It appears that the push-bike threw a chain. The cyclist was fixing it on the roadside (rather than on the shoulder ) right on the corner. The Harley came round the corner at speed, clipped the trailer and ended up on the shoulder gravel, skidding towards the fence, which he managed to stop just short of without going down. An amazing feat. Especially considering he admitted he was going over 140 at the time. No one was harmed, nothing was broken. Both riders patted each other on the shoulder, and expressed great pleasure that no one had been hurt and no damage done.
One or two people sobered up their riding after that.
Near Pemberton, which I had at one stage been informed was the next stopping point, I was confused as some riders turned left to go into Pemberton town, and some went right towards Northcliffe. I had lost sight of my companions by then, and had no idea which way they had turned. Since Pemberton was only 2 km away I went to check it out. None of my group were there. A few riders were refuelling and a few others were in a cafe.
I turned around and rode back to the Northcliffe turnoff and onto the road I hoped my friends had taken. More lovely forest road. At Northcliffe I found my mates – at the pub of course. I ordered a steak sandwich and a pint of lemon lime and bitters and joined them.
Not once on these rides so far has anyone cast any aspersions on my choice of ride, or beverage. In this at least the Aussies are more couth than Kiwis.
Not entirely though. there is always a fekwit or two to muck things up. In this case there were a couple of young riders who, fuelled by a beer or three, decided to do burnouts up the main road. It was not long before the police arrived in response to a resident’s complaint. What could they do with over a hundred bikers but move them on? They only had to threaten to bring out the breathalysers for anyone who remained, and there was a mass exodus from the pub. Most bikers believe they can hold a lot more than the law believes they can. But the breathalysers and blood tests are final. To nearly everyone’s credit, the resentment was directed at the hoons rather than the police who were after all only doing a difficult job.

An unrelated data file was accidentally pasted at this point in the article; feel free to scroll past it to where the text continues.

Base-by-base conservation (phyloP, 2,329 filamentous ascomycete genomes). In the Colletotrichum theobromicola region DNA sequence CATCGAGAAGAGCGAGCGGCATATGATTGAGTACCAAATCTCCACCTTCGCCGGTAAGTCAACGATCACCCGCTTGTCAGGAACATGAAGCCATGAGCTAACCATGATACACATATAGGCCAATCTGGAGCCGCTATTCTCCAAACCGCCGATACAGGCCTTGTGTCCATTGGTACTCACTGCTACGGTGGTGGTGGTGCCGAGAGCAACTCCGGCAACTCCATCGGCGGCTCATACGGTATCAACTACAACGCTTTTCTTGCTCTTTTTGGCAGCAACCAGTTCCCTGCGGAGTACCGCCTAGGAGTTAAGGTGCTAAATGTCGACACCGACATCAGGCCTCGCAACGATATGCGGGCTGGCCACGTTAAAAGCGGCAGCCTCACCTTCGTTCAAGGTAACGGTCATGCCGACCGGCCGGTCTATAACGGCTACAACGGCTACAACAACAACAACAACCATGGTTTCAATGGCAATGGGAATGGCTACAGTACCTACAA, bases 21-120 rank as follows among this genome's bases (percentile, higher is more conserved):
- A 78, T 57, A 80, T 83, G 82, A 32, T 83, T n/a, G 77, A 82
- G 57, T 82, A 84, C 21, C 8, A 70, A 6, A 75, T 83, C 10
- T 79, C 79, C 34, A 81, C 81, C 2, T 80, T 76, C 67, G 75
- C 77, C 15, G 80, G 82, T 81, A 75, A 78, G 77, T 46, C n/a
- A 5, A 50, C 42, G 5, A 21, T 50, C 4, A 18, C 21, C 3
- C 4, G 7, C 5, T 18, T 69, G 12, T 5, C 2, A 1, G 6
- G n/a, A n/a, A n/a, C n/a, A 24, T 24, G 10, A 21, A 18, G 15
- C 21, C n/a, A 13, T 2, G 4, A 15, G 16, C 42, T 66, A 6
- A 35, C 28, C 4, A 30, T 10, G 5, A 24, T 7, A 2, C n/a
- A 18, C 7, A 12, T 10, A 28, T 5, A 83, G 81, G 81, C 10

We all headed for the Northcliffe golf course which was our new destination and venue for the evening. The club house had limited facilities, probably not suitable for nearly a hundred and fifty people (132 bikes arrived) but nice nonetheless. Many groups had support vehicles which carried the swags and tents of those who did not want to carry them on a bike, as well as eskis of ice and beer. As everyone had been chucked out of the pub sooner than they had intended, the support vehicles were loaded with extra booze and splits from the bottle store. I am told that the publican was most upset at the untimely despatching of a hundred or so paying customers. Hoons spoil it for everyone.
Sand! The feckin track into the club was soft sand. I did not lose it, but quite a few did.
We circled our wagons and set up our swags. Out came the booze, and the drinking and bullshitting began in earnest. I was still unpacking when a couple of riders came up to me and said “Hi.”
“What were you putting on our bikes at Nannup?”
I produced the two toy chickens, Big Eric and Eric Junior. “Meet Eric the Chicken” I said. “And his stunt double Eric the Chicken Junior. They have travelled the world with me and feature in my photographs now and then.”
Astonishment gave way to grins.
“Stunt double. You are a mad c**t”. they said approvingly.
The rest of the evening was given over to booze, tall stories and reminiscences. Now I was not riding I had a drink or two and of course bought the inescapable raffle tickets.
There was a series of raffle prizes, from eskis to clothing, camping gear, vouchers and bottles of whiskey right down to stubby holders (Little cylinders of wetsuit material used to insulate bottles and cans so the drink stays cold until the last drop – a very Australian invention). Tickets were drawn and the winner came up and took the prize of his choice. One of my tickets was called about third or fourth up, so I had a reasonable choice. I took the folding camp chair which I could carry with the swag on the bike. I had to hang on tight to it as it was highly coveted. I fought off a few good-natured demands, swap offers and threats.
I sat on it for a while looking at the stars and finishing off a Jack Daniels and cola before retiring for a pretty good night’s sleep.
To be continued